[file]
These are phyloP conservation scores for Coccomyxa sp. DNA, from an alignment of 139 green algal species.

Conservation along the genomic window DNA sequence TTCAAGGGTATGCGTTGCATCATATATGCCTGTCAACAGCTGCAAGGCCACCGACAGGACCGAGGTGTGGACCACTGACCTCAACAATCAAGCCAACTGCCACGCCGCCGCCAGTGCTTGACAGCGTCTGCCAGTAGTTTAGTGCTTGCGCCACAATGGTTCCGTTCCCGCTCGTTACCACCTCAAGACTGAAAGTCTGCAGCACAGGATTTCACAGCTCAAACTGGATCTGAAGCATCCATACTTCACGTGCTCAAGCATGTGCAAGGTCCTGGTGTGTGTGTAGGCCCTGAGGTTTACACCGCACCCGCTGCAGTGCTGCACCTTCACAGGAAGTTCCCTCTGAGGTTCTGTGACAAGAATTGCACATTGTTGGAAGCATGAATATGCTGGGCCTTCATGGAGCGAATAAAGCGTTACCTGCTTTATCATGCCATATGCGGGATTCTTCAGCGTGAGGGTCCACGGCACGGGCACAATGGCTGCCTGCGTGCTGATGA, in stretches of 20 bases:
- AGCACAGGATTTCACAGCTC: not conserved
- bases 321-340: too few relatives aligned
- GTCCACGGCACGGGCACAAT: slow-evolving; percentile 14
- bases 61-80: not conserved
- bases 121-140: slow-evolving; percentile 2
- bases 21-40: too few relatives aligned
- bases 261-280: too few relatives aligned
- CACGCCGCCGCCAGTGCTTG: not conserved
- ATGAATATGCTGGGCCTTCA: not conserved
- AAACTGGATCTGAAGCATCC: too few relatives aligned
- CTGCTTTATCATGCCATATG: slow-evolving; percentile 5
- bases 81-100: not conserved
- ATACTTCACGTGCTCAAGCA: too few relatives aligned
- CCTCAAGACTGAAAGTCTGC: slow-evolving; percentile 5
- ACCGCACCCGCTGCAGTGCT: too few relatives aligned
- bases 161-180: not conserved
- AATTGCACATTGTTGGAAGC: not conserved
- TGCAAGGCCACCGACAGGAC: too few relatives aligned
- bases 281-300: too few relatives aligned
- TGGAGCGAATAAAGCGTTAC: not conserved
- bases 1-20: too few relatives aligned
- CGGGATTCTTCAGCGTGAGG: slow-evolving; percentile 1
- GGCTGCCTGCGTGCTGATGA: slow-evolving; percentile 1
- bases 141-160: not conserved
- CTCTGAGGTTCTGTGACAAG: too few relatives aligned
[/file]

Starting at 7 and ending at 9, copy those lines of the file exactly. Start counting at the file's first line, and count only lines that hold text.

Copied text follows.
- bases 121-140: slow-evolving; percentile 2
- bases 21-40: too few relatives aligned
- bases 261-280: too few relatives aligned